ADATA is no stranger to the DRAM market, they’ve been making high quality memory kits for both the consumer and enterprise markets for years, as well as consumer flash storage such as flash drives, SSDs and memory cards.
Today we’ll be reviewing the latest in their XPG gaming and enthusiast series: the ADATA XPG Z1 DDR4-2400 quad channel memory kit; which promises improved cooling efficiency and, DDR4 performance.
PACKAGING, PRICING & SPECIFICATIONS
Taking a look at the packaging we’ll see that all four of the DRAM modules can be clearly seen from either the front or back with the labels facing out, for easy access to the kits specifications.
Usually we’d be put-off by the use of blistered plastic packaging, as it can be a pain to open and almost always requires bringing out the knifes from the kitchen drawer. However, in this case ADATA has thoughtfully placed a pull tab at the back of the casing, which makes it much easier to pull the casing apart without the need for tools.
The kit we have for review today is a 16GB quad-channel PC4-19200, DDR4-2400 memory kit with a CAS Latency of 16-16-16-39, making it slightly higher than the common 15-15-15-35 found on most of today’s DDR4 memory kits. It also has a standard voltage of 1.200v and can found under the model number AX4U2400W4G16-QRZ.
It is available in single modules of 4GB or 8GB, and in kits of 8GB, 16GB and 32GB. I quick search on Amazon we’ll bring us a current pricing of $250.23 for the 16GB (4x4GB) kit.
The XPG Z1 features what ADATA calls “a jet wing inspired design” for its heatsink. It is very angular, and quite tall with the total module height coming in at 44mm at their tallest point in the center. Still, we had no issues getting them to work with our massive Noctua NH-D15 CPU cooler, even with the second fan installed.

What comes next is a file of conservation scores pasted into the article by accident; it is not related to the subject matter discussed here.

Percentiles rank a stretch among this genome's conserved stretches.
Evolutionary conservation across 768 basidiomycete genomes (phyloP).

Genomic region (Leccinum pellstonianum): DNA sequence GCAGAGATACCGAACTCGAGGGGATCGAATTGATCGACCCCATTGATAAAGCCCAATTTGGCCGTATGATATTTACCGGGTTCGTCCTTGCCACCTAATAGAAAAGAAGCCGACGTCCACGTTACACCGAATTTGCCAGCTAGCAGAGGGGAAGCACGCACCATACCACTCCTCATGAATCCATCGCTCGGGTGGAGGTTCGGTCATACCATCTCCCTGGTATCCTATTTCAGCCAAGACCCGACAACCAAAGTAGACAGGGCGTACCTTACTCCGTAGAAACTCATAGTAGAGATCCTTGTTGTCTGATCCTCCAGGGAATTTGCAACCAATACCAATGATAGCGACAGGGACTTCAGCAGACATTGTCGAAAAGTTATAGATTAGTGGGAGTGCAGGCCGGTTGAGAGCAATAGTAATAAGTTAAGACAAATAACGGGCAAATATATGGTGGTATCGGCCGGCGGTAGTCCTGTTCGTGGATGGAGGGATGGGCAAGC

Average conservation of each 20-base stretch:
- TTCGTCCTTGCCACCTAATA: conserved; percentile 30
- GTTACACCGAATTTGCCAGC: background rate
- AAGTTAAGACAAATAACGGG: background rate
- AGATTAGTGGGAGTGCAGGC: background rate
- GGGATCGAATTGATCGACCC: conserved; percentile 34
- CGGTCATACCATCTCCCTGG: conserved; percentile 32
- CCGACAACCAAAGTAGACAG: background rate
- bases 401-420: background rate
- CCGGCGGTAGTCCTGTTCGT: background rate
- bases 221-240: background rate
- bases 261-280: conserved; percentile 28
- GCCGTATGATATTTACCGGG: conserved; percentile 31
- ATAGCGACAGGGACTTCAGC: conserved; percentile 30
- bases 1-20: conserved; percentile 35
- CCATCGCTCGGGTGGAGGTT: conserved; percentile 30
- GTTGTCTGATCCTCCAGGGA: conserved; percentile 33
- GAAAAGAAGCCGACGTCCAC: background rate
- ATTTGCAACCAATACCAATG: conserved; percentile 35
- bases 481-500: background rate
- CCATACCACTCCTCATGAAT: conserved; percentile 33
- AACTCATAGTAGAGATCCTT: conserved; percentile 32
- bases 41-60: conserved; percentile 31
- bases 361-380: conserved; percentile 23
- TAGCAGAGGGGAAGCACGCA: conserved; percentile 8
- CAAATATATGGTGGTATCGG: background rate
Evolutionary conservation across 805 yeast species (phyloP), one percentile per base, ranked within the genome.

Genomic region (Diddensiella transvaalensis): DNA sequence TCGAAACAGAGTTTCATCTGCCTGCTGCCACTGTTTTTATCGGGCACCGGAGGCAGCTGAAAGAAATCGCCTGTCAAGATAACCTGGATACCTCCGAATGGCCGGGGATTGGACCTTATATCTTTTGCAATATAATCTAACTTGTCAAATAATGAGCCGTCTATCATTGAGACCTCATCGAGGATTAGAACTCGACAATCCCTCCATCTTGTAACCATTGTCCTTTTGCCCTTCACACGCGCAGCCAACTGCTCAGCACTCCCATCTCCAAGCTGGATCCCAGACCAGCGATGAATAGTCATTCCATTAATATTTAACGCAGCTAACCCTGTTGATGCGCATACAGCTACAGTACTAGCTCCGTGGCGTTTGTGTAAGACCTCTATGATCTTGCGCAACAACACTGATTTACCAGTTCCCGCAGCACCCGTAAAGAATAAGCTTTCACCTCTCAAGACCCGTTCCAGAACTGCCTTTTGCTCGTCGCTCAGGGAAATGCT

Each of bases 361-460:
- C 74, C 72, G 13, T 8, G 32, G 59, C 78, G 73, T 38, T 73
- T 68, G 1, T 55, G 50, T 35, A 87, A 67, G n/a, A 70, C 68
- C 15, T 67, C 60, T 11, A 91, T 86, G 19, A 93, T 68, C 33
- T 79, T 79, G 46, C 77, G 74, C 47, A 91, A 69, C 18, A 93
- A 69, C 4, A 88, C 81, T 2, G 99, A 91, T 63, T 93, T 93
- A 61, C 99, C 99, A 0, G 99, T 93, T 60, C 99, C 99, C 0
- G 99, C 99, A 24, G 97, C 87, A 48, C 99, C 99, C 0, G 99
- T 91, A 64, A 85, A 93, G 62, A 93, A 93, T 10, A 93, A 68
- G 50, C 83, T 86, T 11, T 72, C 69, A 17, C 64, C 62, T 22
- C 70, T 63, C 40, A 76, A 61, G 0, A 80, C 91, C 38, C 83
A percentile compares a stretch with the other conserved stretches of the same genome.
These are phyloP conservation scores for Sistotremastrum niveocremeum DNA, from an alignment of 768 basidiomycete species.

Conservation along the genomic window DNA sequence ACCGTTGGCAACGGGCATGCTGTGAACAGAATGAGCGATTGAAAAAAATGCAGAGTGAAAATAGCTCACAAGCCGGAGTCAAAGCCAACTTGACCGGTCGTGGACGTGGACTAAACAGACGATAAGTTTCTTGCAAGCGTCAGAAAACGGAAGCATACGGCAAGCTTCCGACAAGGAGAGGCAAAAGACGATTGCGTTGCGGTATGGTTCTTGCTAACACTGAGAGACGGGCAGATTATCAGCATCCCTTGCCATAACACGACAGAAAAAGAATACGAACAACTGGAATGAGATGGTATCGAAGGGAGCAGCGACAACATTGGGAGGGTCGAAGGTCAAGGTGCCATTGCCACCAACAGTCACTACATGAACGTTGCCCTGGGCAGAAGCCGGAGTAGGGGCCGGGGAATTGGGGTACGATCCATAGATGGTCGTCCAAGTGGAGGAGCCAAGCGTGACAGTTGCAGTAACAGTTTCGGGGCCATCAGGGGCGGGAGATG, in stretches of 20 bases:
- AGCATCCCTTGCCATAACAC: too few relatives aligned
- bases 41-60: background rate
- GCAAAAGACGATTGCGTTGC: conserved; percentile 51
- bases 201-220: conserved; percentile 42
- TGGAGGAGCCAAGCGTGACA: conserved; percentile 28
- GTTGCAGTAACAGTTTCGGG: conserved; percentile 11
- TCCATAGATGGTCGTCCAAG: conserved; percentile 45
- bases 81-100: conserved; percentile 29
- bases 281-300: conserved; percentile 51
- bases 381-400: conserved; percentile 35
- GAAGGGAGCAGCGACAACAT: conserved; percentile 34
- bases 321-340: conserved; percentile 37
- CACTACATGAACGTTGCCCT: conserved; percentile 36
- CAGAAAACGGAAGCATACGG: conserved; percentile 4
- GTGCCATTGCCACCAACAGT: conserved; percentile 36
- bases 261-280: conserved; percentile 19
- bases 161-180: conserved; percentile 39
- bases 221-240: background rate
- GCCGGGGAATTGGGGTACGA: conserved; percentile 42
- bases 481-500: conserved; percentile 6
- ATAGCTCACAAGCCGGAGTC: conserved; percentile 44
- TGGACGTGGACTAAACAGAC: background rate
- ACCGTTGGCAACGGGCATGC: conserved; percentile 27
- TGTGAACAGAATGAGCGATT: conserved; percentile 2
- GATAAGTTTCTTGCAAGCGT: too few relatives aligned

If you’re not a fan of the cherry red coloring, ADATA’s higher speed XPG Z1 kits come in gold, however that option is more expensive and outside of that there are no other color choices.
The carbon fiber themed logo works well with that red color, and gives off a sort of high performance look, reminiscent of a sports car. We also have a very nice all-black PCB, which ADATA says is actually a 10-layer PCB, with 2oz of copper versus the traditional 1oz found in other sticks. ADATA claims this will “…effectively reduce electric resistance and consume less power, which greatly enhances the quality of signal transfer.” Unfortunately, we have no way of testing that, but we’ll take their word for it.
WHAT IS DDR4?
If you’ve read along this far, you might be wondering what is DDR4 and how is it different from what was available before? – Well, to put it simply DDR4 is the next-generation in DDR (double data rate) SDRAM (synchronous dynamic random-access memory). It is as the name states, the fourth-generation and successor to DDR3.
Its advancements over previous generations include higher module density, lower voltage requirements and higher data rate transfer speeds. This means that you can not only theoretically have more RAM in your system than ever before, but that it will use less power and perform faster as well. Of course, how much these improvements effect actual usage depends the application. Server and Enterprise users will see the most benefit from adopting DDR4 than pretty much any other market.
As it stands, the only consumer platform that currently supports DDR4 memory is Intel’s X99, which you can find out more about in our reviews for both the Intel Core i7 5960x CPU, as well as the ASRock X99 OC Formula motherboard.